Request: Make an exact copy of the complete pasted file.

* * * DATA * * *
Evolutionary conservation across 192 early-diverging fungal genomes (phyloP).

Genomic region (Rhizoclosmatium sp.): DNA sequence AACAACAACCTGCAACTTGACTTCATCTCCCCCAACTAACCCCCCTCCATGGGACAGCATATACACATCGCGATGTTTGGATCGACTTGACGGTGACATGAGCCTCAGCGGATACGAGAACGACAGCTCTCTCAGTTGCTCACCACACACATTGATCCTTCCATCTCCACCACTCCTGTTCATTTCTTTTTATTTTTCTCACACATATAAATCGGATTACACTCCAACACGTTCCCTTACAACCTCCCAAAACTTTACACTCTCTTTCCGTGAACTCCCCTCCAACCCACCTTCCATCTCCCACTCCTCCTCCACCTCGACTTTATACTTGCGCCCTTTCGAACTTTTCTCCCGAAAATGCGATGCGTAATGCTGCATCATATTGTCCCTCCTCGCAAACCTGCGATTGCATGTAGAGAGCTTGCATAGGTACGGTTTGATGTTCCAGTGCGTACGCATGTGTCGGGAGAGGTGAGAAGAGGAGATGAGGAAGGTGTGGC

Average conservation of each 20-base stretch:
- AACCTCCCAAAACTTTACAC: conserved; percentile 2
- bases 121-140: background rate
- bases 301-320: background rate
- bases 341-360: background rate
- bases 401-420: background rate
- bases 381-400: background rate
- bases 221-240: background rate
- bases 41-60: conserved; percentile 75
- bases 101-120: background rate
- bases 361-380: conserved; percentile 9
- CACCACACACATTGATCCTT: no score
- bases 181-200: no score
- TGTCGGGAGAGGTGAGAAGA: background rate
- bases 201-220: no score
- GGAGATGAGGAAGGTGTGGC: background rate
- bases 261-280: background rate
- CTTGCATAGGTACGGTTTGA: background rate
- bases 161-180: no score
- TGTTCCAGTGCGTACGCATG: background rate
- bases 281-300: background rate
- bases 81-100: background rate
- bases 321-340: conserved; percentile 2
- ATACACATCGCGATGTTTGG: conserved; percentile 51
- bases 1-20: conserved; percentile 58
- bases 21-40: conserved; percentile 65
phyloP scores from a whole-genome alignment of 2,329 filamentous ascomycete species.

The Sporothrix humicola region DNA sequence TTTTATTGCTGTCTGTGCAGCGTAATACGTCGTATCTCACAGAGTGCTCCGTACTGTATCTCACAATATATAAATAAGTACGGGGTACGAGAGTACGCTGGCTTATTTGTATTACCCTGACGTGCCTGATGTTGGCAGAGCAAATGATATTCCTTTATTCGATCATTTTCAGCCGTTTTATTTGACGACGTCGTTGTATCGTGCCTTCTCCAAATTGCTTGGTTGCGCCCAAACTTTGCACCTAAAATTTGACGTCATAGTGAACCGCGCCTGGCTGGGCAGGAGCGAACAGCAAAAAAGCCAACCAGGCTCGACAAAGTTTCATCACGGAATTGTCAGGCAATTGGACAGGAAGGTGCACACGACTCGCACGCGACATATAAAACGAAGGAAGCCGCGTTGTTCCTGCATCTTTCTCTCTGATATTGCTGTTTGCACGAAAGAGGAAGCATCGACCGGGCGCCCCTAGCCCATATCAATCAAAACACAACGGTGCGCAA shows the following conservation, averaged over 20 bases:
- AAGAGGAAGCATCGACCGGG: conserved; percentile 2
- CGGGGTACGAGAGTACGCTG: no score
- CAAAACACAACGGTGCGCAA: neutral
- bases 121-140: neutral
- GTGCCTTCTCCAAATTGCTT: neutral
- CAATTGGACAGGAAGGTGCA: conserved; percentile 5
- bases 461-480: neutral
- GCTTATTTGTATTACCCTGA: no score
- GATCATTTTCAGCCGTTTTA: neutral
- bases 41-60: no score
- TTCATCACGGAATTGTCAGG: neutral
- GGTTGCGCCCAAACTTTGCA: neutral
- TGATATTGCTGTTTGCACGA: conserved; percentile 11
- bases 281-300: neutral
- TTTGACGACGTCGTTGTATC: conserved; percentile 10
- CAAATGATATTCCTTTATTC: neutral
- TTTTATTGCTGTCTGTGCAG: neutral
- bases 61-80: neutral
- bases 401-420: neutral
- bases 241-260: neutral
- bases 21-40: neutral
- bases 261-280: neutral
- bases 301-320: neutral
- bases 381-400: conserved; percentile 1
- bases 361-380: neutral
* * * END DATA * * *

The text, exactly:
Evolutionary conservation across 192 early-diverging fungal genomes (phyloP).

Genomic region (Rhizoclosmatium sp.): DNA sequence AACAACAACCTGCAACTTGACTTCATCTCCCCCAACTAACCCCCCTCCATGGGACAGCATATACACATCGCGATGTTTGGATCGACTTGACGGTGACATGAGCCTCAGCGGATACGAGAACGACAGCTCTCTCAGTTGCTCACCACACACATTGATCCTTCCATCTCCACCACTCCTGTTCATTTCTTTTTATTTTTCTCACACATATAAATCGGATTACACTCCAACACGTTCCCTTACAACCTCCCAAAACTTTACACTCTCTTTCCGTGAACTCCCCTCCAACCCACCTTCCATCTCCCACTCCTCCTCCACCTCGACTTTATACTTGCGCCCTTTCGAACTTTTCTCCCGAAAATGCGATGCGTAATGCTGCATCATATTGTCCCTCCTCGCAAACCTGCGATTGCATGTAGAGAGCTTGCATAGGTACGGTTTGATGTTCCAGTGCGTACGCATGTGTCGGGAGAGGTGAGAAGAGGAGATGAGGAAGGTGTGGC

Average conservation of each 20-base stretch:
- AACCTCCCAAAACTTTACAC: conserved; percentile 2
- bases 121-140: background rate
- bases 301-320: background rate
- bases 341-360: background rate
- bases 401-420: background rate
- bases 381-400: background rate
- bases 221-240: background rate
- bases 41-60: conserved; percentile 75
- bases 101-120: background rate
- bases 361-380: conserved; percentile 9
- CACCACACACATTGATCCTT: no score
- bases 181-200: no score
- TGTCGGGAGAGGTGAGAAGA: background rate
- bases 201-220: no score
- GGAGATGAGGAAGGTGTGGC: background rate
- bases 261-280: background rate
- CTTGCATAGGTACGGTTTGA: background rate
- bases 161-180: no score
- TGTTCCAGTGCGTACGCATG: background rate
- bases 281-300: background rate
- bases 81-100: background rate
- bases 321-340: conserved; percentile 2
- ATACACATCGCGATGTTTGG: conserved; percentile 51
- bases 1-20: conserved; percentile 58
- bases 21-40: conserved; percentile 65
phyloP scores from a whole-genome alignment of 2,329 filamentous ascomycete species.

The Sporothrix humicola region DNA sequence TTTTATTGCTGTCTGTGCAGCGTAATACGTCGTATCTCACAGAGTGCTCCGTACTGTATCTCACAATATATAAATAAGTACGGGGTACGAGAGTACGCTGGCTTATTTGTATTACCCTGACGTGCCTGATGTTGGCAGAGCAAATGATATTCCTTTATTCGATCATTTTCAGCCGTTTTATTTGACGACGTCGTTGTATCGTGCCTTCTCCAAATTGCTTGGTTGCGCCCAAACTTTGCACCTAAAATTTGACGTCATAGTGAACCGCGCCTGGCTGGGCAGGAGCGAACAGCAAAAAAGCCAACCAGGCTCGACAAAGTTTCATCACGGAATTGTCAGGCAATTGGACAGGAAGGTGCACACGACTCGCACGCGACATATAAAACGAAGGAAGCCGCGTTGTTCCTGCATCTTTCTCTCTGATATTGCTGTTTGCACGAAAGAGGAAGCATCGACCGGGCGCCCCTAGCCCATATCAATCAAAACACAACGGTGCGCAA shows the following conservation, averaged over 20 bases:
- AAGAGGAAGCATCGACCGGG: conserved; percentile 2
- CGGGGTACGAGAGTACGCTG: no score
- CAAAACACAACGGTGCGCAA: neutral
- bases 121-140: neutral
- GTGCCTTCTCCAAATTGCTT: neutral
- CAATTGGACAGGAAGGTGCA: conserved; percentile 5
- bases 461-480: neutral
- GCTTATTTGTATTACCCTGA: no score
- GATCATTTTCAGCCGTTTTA: neutral
- bases 41-60: no score
- TTCATCACGGAATTGTCAGG: neutral
- GGTTGCGCCCAAACTTTGCA: neutral
- TGATATTGCTGTTTGCACGA: conserved; percentile 11
- bases 281-300: neutral
- TTTGACGACGTCGTTGTATC: conserved; percentile 10
- CAAATGATATTCCTTTATTC: neutral
- TTTTATTGCTGTCTGTGCAG: neutral
- bases 61-80: neutral
- bases 401-420: neutral
- bases 241-260: neutral
- bases 21-40: neutral
- bases 261-280: neutral
- bases 301-320: neutral
- bases 381-400: conserved; percentile 1
- bases 361-380: neutral